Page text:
Castlevania: Lords of Shadow Review

  • Posted October 22nd, 2010 at 11:37 EDT by Adam Dolge

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Castlevania: Lords of Shadow

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Castlevania is reborn into a 3D action game that borrows heavily from some of the PS3's greatest hits. However, with so much to experience, thrilling boss battles, and plenty of replay value, it's well worth the investment.

We like

  • The game boasts enormous replay value
  • The backdrops are stunning and the music engrossing
  • The Combat is effortless and engaging

We dislike

  • Plays a bit too similarly to other PS3 games for our liking
  • The platforming and climbing elements can prove frustrating
  • The camera doesn't always serve its purpose

See PSU's review on Metacritic & GameRankings

Castlevania: Lords of Shadow is a surprise. If you are looking for a modern take on the classic vampire-slayer franchise, you will be surprised. If you think it’s nothing more than a God of War clone, you will again be surprised. And finally, if you think it’s only good for one play through, you’ll be – guess – surprised. 

With this latest instalment, Castlevania is reborn in to a 3D action gaming space. Indeed, while developer MercurySteam has bought the series back to its roots of vampires and other nightmarish creatures, this latest endeavor strips away nearly everything we know about the much-loved IP. Sure, you’ll find the same enemies, but you’ll face them in a new way. And, the main character is still out to kill as many dark and devilish ghouls as possible, but he comes equipped with a fresh batch of interesting weapons and magic to wield. 

It’s almost impossible to connect this iteration of the game with previous versions, and perhaps it would be best if the series just started anew. However, it still sports the Castlevania moniker, and with it comes that familiar whiff of nostalgia and for many, a healthy dose of preconceptions. This time around, the plot centres on hero Gabriel’s quest is to resurrect his deceased wife; naturally, things aren’t going to be an easy ride, requiring a fair amount of beast slaying before our hero can accomplish his goal.

Once you dive into the game, you’ll see that this is a dark tale, albeit told in a refreshing manner. It feels fresh, in large part, because of the combat. Of course, while initially feeling inspired by a certain God of War - and it certainly is - once you unlock upgrades to your Combat Cross, you’ll see the game’s true combat potential shine through. You’ll use two buttons for sweeping or heavy attacks, string together easy combos, throw daggers and unleash ridiculously powerful spells. Combat includes QTE-events, boss battles (more on that later) and epic encounters that rival some of the greatest moments in recent action games.

The game not only plays fresh, it looks crisp and clean. Sure, there are the occasional visual hiccups that we find in just about every game, but overall you’ll play through jaw-dropping vistas comprised of wintery mountains, ruined forests, and much more. Indeed, if there are any complaints about the visuals, it’s that there is almost too much action to see what’s going on in the background. For instance, we started to slow down about the second chapter. We realized we were blazing through the game’s shorter levels, without really glancing at what was going on around us. When we witnessed the beautiful snow drifts and flakes that appeared to fall through the screen, we knew we found something worth looking at.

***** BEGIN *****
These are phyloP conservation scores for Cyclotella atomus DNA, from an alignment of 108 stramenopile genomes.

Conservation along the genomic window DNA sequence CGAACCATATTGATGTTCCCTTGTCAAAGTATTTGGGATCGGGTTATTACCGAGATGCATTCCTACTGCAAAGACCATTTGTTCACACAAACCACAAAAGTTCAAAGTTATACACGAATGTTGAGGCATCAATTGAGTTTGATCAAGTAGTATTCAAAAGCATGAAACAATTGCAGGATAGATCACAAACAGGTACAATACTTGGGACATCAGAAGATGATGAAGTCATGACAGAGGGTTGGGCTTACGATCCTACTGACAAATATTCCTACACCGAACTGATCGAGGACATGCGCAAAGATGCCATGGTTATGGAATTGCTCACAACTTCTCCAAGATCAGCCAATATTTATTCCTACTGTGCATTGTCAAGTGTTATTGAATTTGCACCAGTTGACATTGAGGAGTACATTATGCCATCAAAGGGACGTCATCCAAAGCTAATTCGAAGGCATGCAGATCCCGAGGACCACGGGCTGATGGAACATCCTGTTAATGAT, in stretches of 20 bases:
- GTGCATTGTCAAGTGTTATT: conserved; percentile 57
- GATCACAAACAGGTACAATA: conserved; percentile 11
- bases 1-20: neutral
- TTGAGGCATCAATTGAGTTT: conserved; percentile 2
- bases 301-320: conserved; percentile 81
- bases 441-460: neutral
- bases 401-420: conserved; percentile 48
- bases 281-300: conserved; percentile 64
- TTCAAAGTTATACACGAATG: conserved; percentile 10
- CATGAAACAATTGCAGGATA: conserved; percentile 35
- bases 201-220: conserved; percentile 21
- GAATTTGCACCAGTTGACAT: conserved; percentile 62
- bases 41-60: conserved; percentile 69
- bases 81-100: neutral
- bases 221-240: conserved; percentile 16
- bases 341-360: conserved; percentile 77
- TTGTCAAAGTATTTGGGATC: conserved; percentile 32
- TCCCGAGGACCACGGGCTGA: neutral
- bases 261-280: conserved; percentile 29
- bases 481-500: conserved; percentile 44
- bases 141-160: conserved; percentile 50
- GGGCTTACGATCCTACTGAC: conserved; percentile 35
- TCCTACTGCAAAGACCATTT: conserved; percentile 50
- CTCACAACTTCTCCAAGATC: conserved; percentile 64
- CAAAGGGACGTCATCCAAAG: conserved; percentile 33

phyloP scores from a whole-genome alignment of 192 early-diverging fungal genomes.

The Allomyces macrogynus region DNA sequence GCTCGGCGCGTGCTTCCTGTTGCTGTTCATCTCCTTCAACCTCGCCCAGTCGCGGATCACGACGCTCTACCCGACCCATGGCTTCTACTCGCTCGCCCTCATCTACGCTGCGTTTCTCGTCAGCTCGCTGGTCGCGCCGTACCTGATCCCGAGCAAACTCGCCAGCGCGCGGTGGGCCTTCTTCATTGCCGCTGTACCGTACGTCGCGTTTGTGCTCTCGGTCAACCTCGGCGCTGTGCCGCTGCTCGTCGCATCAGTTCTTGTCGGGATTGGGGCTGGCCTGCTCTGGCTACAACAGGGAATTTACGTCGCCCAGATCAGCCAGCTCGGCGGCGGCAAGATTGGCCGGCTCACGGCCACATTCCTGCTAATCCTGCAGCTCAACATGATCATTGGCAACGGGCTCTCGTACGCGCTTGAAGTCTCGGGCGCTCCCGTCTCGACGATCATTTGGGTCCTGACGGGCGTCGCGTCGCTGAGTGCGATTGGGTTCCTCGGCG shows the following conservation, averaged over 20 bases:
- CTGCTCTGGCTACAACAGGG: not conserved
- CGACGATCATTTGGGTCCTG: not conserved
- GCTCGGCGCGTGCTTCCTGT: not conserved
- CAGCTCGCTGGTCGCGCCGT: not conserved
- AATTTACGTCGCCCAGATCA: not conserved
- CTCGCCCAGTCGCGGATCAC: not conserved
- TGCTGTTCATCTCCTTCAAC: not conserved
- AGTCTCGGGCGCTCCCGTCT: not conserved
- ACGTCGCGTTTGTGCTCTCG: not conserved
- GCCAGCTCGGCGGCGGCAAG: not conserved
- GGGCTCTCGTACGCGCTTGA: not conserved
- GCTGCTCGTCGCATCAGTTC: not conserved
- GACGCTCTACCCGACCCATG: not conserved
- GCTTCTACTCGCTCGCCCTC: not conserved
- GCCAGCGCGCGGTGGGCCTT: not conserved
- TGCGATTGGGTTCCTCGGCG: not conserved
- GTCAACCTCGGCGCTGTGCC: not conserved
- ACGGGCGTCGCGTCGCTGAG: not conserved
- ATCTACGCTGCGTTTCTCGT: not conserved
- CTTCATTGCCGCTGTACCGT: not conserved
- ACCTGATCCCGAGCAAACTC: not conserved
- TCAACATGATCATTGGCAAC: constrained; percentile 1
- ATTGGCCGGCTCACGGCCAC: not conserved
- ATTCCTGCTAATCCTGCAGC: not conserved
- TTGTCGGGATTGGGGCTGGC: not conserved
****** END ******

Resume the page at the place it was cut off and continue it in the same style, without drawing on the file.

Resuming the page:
The soundtrack is also beautiful, capturing the strings and deep sounds of an equally dark tale. After a while, the music starts to repeat a bit, especially during combat sequences, but that’s just fine with us as it sets the perfect mood for fighting werewolves and the various beasts you’ll come up against. Meanwhile, boss battles have a strong resemblance to Shadow of the Colossus, such as climbing on top of giant stone beasts or slaying Lycan chiefs. Even if these boss battles are reminiscent of other great games, we loved fighting through some of the more epic moments. Keep in mind, the game is exceedingly tough and will test your skills to the limit. Sure, at the beginning you can get by on just slashing your way through countless enemies, but venture past the first few levels and you’ll quickly have to learn how to dodge, throw a dagger, and use magic effectively in combat.

And, thus brings us to a shining moment in Castlevania: the magic. The game mixes light and shadow magic to give the player greater freedom with how to progress through each level and each battle. Light magic essentially restores your health pool with each successful attack, while shadow magic enhances Gabriel’s strength, turning him in to a true killing machine. Of course, you’ll need to fill up your magic bars, one for each set of magic, by stringing together successful ... (continued on next page)

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